More than 28 million elective surgeries across the globe could be cancelled as a result of the Covid-19 pandemic, with orthopaedic procedures likely to be among the hardest hit, according to a new CovidSurg Collaborative study.
The CovidSurg Collaborative has projected that, based on a 12-week period of peak disruption to hospital services due to Covid-19, 28.4 million elective surgeries worldwide will be cancelled or postponed in 2020.
The modelling study, published in the British Journal of Surgery, indicates that each additional week of disruption to hospital services will be associated with a further 2.4 million cancellations.
Led by researchers at the University of Birmingham, the CovidSurg Collaborative team collected detailed information from surgeons across 359 hospitals and 71 countries on plans for cancellation of elective surgery. This data was then statistically modelled to estimate totals for cancelled surgery across 190 countries.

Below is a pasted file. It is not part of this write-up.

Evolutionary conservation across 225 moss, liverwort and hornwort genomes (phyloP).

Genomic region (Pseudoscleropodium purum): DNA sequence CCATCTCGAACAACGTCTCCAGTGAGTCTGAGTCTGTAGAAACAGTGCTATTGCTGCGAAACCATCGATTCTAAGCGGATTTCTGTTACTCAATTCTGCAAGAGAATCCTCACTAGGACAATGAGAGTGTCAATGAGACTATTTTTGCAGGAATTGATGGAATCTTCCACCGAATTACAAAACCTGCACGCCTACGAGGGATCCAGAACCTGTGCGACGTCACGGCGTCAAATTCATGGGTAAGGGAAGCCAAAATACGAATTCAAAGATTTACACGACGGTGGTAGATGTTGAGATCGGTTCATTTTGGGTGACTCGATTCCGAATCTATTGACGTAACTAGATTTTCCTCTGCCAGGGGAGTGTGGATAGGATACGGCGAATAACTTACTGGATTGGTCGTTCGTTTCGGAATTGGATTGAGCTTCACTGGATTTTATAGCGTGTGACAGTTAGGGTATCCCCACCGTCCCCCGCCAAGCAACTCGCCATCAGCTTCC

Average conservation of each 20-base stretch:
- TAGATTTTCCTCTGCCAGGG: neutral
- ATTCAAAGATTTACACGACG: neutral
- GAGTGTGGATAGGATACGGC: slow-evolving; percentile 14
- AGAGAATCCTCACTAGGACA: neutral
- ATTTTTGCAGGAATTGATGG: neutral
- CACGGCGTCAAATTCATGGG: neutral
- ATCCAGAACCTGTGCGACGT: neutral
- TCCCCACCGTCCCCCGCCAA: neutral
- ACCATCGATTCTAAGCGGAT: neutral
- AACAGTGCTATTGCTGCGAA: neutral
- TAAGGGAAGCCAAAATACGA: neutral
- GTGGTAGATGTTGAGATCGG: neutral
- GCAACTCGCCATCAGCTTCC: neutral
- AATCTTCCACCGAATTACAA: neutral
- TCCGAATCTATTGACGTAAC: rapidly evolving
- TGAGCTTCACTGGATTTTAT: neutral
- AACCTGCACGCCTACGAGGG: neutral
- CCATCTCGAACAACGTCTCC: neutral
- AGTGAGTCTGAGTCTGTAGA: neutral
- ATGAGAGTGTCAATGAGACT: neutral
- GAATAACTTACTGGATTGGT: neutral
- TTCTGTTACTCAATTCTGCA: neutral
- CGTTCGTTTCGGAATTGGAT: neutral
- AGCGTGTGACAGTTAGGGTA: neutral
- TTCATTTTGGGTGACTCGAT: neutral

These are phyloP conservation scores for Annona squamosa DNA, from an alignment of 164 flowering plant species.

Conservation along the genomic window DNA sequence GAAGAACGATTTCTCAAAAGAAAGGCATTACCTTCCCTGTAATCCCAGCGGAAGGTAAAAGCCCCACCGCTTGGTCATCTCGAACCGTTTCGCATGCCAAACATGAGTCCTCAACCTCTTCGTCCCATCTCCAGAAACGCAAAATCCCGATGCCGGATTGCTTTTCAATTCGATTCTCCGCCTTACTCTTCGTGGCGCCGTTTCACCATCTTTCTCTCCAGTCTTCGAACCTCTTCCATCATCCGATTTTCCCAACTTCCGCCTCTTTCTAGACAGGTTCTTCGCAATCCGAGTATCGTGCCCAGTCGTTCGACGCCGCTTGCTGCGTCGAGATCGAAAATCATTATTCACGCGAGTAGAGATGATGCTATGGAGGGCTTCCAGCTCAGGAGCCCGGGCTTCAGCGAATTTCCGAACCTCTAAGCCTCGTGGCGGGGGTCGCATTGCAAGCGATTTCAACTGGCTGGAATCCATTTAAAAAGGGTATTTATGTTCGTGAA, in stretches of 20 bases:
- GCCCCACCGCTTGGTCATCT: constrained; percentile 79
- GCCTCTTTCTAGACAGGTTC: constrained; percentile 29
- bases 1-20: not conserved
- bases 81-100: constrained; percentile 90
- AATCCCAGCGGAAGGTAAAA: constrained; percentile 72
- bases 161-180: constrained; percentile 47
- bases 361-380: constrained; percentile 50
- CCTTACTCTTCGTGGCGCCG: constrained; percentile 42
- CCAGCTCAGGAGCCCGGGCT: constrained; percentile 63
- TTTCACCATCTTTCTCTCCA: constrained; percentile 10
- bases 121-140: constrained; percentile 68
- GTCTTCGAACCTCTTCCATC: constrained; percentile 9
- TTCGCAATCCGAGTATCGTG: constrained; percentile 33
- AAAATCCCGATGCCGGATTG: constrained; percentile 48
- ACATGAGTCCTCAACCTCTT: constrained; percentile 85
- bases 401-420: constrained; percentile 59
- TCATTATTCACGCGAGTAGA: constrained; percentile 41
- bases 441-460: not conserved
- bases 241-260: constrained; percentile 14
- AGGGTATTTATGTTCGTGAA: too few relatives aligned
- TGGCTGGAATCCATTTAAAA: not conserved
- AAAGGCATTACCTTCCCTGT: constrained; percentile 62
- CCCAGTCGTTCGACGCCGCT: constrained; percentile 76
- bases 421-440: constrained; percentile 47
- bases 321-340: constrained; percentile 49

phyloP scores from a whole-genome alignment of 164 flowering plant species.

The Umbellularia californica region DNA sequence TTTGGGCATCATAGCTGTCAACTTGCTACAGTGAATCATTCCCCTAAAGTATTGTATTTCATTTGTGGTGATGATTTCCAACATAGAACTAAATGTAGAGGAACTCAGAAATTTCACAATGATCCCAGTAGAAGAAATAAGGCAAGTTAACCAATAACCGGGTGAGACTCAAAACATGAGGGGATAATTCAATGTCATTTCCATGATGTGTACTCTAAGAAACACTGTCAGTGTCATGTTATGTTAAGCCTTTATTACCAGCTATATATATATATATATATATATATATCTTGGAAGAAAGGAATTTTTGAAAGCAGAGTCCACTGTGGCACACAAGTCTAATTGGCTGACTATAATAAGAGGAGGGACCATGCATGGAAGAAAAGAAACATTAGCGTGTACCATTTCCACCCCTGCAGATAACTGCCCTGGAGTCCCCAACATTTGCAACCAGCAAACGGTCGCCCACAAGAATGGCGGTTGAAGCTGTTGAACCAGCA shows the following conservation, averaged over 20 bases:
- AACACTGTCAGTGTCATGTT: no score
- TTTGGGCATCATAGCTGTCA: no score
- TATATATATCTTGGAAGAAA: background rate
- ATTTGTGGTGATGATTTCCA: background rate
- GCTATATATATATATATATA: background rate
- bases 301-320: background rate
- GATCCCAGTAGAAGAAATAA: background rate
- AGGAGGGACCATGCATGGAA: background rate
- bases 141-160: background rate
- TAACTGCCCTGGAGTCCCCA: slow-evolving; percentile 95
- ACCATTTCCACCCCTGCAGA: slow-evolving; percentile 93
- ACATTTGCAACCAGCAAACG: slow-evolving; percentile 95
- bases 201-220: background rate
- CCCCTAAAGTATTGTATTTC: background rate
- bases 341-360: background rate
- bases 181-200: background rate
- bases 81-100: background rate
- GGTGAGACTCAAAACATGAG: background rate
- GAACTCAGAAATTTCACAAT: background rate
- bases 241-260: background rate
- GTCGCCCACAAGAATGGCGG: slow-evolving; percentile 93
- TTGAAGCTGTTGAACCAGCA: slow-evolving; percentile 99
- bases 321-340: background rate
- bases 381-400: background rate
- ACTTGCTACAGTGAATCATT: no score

The researchers project that worldwide 72.3% of planned surgeries would be cancelled through the peak period of Covid-19-related disruption.
Most cancelled surgeries will be for non-cancer conditions, but orthopaedic procedures will be cancelled most frequently, with 6.3 million cancelled worldwide over a 12-week period. It is also projected that globally 2.3 million cancer surgeries will be cancelled or postponed.
Aneel Bhangu, Consultant Surgeon and Senior Lecturer at the NIHR Global Health Research Unit on Global Surgery at the University of Birmingham, commented: “During the Covid-19 pandemics elective surgeries have been cancelled to reduce the risk of patients being exposed to Covid-19 in hospital, and to support the wider hospital response, for example by converting operating theatres in to intensive care units.”
“Although essential, cancellations place a heavy burden on patients and society. Patients’ conditions may deteriorate, worsening their quality of life as they wait for rescheduled surgery. In some cases, for example cancer, delayed surgeries may lead to a number of unnecessary deaths.”
Dr Dmitri Nepogodiev, Research Fellow at the NIHR Global Health Research Unit on Global Surgery at the University of Birmingham, said: “Each additional week of disruption to hospital services results in an additional 43,300 surgeries being cancelled, so it is important that hospitals regularly assess the situation so that elective surgery can be resumed at the earliest opportunity.”